Linguistic Library (Mike Green)
Note: You may download the entries for this glossary here. If you wish to use this in your own Moodle course, first make a blank glossary and then follow the instructions for importing glossary entries here.
A glossary of linguistic terms, designed for A Level (UK) English Language Students.
- Original glossary written by Steve Campsall - HTML version at http://www.englishbiz.co.uk/
- Edited and converted to moodle form by Mike Green - email@example.com "
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Form means the sound, shape and appearance of something, e.g. two forms of the word please, are pleases and pleased. The form of the sentence, e.g. 'He pleased himself.' can be explained by referring to two kinds of structure: that of its individual words (i.e. their morphology) and the way its words relate to each other (i.e. their syntax). The study of both of these aspects of sentences is called grammar. The study of the form of a text is called discourse analysis.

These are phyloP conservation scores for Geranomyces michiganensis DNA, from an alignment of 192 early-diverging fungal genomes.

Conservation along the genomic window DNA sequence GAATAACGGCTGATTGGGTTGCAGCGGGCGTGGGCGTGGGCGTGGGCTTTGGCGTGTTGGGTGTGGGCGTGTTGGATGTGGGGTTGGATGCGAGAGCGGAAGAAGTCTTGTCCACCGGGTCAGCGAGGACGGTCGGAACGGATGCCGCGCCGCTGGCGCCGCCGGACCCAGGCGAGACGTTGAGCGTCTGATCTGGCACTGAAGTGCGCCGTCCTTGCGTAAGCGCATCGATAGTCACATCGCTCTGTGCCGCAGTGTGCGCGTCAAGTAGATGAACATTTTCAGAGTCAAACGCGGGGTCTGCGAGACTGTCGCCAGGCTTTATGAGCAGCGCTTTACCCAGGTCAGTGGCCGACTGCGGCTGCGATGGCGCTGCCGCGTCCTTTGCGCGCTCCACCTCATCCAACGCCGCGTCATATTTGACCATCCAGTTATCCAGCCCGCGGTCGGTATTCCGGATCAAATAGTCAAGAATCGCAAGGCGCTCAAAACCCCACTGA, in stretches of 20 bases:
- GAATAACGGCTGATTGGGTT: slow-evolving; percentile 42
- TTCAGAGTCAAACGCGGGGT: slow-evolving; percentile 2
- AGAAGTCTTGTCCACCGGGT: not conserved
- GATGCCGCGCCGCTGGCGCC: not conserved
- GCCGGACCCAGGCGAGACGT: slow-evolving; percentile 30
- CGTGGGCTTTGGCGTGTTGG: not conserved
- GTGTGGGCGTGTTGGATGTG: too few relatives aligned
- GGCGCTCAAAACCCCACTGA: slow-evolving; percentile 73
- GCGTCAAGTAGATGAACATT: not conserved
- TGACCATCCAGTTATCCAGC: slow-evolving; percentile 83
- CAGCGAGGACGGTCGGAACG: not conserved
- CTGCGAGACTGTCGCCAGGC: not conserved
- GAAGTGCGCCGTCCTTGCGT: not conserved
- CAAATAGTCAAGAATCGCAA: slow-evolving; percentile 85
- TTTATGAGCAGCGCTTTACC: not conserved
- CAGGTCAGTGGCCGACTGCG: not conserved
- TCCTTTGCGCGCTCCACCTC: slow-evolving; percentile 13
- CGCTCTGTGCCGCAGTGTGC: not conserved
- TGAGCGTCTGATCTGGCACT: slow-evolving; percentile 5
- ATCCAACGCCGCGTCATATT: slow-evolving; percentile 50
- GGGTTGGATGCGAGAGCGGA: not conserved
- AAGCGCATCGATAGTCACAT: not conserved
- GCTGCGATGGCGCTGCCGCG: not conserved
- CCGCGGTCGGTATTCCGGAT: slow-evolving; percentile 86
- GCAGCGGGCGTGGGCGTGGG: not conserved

Formality is an important aspect of register. Informal language is friendly, familiar, and casual. Strict accuracy and correctness are not important in informal language. Formal language is authoritative, and more impersonal.
Speech tends to be informal, Writing tends to be formal.
The function of a word is what it 'does' in its sentence, e.g. its function is to act as a subject, object, verb, etc. The function of a sentence is what it is intended to 'do', e.g. to make a statement, ask a question or give a command or order.